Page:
By Winderlyon Hebert, Associate Therapy Director
A diagnosis of breast cancer can bring a wave of different emotions for a woman. Feelings of sadness, fear, anger and grief are considered normal. The shock of receiving such life changing news qualifies as a major stressor, so it’s no surprise that depression and anxiety are common among patients.
After a diagnosis–pain, fatigue and insomnia can result from cancer treatment. Changes in body image following a mastectomy can impact self-esteem and confidence. Family roles may be altered or jobs may be lost as a result of the disease.
Patients might also fear death, suffering, or all the other unknown things that may lie ahead. Breast cancer patients feel grief at these changes or losses. In addition, women who have had depression before are at greater risk of developing it again following their diagnosis.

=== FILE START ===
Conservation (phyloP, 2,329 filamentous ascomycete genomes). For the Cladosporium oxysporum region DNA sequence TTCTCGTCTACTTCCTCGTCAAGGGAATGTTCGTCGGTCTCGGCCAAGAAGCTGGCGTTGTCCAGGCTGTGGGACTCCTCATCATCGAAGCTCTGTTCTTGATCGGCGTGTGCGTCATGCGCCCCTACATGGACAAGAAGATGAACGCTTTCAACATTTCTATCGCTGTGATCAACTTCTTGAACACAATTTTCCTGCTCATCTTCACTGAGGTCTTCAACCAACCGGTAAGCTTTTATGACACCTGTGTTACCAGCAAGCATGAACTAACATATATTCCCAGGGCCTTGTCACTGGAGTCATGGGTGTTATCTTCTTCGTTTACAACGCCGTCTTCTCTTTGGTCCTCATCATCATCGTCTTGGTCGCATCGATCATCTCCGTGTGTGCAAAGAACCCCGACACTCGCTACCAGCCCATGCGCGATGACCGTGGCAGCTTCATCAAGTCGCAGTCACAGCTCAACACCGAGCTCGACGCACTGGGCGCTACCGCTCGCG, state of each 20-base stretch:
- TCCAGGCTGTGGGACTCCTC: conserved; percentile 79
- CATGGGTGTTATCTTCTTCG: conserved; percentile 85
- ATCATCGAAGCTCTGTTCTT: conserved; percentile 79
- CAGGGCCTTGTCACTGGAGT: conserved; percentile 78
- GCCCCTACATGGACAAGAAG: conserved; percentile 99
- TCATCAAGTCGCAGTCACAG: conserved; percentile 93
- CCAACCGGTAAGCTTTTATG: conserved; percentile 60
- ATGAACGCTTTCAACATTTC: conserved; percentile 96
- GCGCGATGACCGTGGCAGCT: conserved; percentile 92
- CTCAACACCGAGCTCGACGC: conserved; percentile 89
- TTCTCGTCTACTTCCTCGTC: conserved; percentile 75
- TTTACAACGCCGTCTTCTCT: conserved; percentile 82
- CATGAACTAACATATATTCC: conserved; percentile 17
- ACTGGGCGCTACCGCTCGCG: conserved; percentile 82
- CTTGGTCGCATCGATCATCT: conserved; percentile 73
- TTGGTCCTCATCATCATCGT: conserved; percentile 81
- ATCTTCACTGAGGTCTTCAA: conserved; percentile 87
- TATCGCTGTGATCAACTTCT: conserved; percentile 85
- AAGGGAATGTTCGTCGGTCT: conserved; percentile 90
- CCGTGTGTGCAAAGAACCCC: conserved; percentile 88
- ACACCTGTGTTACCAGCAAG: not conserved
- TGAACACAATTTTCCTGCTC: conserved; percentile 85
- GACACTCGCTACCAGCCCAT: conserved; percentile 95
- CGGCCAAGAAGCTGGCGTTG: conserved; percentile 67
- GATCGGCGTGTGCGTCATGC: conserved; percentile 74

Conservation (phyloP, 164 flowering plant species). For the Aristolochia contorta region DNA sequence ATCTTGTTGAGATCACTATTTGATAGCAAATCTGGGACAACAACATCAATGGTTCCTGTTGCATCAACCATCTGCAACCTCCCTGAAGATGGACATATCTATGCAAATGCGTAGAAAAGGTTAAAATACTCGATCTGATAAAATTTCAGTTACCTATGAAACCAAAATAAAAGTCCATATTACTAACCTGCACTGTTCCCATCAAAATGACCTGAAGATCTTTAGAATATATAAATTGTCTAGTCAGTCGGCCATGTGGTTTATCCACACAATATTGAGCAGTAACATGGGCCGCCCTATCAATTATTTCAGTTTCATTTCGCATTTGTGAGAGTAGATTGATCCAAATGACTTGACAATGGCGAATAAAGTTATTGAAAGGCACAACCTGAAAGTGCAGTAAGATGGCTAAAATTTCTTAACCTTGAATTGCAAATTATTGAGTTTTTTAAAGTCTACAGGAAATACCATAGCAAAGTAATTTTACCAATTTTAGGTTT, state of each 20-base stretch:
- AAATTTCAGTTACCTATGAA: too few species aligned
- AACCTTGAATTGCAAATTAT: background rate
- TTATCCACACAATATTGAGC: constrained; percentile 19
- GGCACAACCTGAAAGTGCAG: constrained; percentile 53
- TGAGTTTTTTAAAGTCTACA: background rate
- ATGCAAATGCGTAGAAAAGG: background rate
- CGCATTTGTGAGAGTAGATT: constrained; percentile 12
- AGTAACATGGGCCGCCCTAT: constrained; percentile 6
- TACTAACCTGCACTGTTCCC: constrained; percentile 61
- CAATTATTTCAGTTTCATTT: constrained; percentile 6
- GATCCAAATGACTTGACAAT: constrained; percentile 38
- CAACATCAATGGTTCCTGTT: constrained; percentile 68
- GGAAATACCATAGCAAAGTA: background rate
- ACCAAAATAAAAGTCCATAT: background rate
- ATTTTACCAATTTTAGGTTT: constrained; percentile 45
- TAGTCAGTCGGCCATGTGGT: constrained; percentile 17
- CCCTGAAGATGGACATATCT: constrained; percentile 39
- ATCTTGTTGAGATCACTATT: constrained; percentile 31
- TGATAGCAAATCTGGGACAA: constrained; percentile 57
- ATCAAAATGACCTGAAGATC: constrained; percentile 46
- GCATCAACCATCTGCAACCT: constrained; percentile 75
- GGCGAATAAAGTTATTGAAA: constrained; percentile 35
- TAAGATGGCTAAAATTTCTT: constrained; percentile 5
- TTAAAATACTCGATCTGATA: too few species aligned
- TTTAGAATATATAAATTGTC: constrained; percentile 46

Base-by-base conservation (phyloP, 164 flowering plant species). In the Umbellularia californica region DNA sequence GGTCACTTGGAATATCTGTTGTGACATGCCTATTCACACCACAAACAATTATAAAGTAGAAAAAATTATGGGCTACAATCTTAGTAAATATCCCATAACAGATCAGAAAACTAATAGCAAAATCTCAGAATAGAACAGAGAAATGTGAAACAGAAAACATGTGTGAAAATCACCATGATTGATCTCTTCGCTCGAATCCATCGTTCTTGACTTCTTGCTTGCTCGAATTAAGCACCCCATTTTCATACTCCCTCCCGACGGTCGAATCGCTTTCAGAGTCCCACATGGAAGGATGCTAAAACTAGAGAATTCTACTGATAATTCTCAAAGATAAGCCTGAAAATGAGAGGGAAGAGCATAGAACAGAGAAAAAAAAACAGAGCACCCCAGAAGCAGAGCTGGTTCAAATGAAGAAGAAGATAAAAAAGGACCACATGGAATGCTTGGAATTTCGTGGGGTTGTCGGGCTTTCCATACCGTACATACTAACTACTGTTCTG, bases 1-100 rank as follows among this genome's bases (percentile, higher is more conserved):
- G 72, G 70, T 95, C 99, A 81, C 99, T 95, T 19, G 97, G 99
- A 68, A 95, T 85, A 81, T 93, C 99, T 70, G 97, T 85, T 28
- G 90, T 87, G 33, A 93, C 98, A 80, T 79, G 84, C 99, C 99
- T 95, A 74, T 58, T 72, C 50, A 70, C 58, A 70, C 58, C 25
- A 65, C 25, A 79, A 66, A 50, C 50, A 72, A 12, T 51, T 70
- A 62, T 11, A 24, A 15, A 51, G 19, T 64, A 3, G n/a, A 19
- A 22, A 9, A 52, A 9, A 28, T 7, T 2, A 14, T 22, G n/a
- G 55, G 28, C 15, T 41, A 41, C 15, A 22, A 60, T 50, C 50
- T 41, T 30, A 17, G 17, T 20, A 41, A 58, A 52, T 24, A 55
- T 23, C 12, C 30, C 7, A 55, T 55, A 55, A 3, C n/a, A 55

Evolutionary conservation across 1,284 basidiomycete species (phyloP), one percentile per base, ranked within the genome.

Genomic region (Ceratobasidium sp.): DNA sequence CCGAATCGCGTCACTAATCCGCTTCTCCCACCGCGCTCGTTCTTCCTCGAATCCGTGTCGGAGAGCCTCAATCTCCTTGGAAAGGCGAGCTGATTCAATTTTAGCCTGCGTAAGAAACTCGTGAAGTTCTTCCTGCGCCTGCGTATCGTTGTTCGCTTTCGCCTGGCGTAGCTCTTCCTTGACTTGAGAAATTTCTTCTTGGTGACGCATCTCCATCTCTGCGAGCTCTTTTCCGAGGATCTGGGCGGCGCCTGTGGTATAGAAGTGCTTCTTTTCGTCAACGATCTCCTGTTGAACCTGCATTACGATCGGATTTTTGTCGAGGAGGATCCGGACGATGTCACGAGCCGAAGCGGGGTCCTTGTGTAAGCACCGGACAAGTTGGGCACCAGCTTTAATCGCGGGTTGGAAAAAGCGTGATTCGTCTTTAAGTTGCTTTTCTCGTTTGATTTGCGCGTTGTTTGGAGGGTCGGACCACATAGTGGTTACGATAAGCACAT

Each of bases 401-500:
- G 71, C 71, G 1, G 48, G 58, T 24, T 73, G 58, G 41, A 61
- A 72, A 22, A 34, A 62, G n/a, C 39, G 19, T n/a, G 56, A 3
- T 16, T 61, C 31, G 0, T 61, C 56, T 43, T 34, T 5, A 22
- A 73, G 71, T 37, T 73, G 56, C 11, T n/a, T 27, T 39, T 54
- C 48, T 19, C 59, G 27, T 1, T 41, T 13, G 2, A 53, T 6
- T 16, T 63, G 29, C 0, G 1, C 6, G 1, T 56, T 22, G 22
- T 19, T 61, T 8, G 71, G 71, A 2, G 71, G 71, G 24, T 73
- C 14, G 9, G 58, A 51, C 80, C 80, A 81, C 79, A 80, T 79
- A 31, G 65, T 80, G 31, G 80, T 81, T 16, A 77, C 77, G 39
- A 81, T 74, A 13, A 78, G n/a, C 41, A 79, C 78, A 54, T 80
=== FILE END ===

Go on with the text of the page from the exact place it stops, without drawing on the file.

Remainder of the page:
Ending treatment can also deepen depression or add to anxiety. Any happiness that comes from ending treatment can be colored by uncertainty over whether it is successful or not. Even years after treatment ends, it’s not unusual for the distress to remain.
Many of the treatments breast cancer patients undergo can also trigger symptoms of depression. For example, tamoxifen can affect a patient’s hormone levels causing depression. Ironically, some antidepressants can interfere with tamoxifen’s ability to treat the disease.
The cancer journey can be a lonely one for breast cancer patients. Helping them deal with their depression is important to survivorship. Patients and their families should talk to their oncology care teams or a mental health professional about what is the best course of action for dealing with their depression and anxiety.
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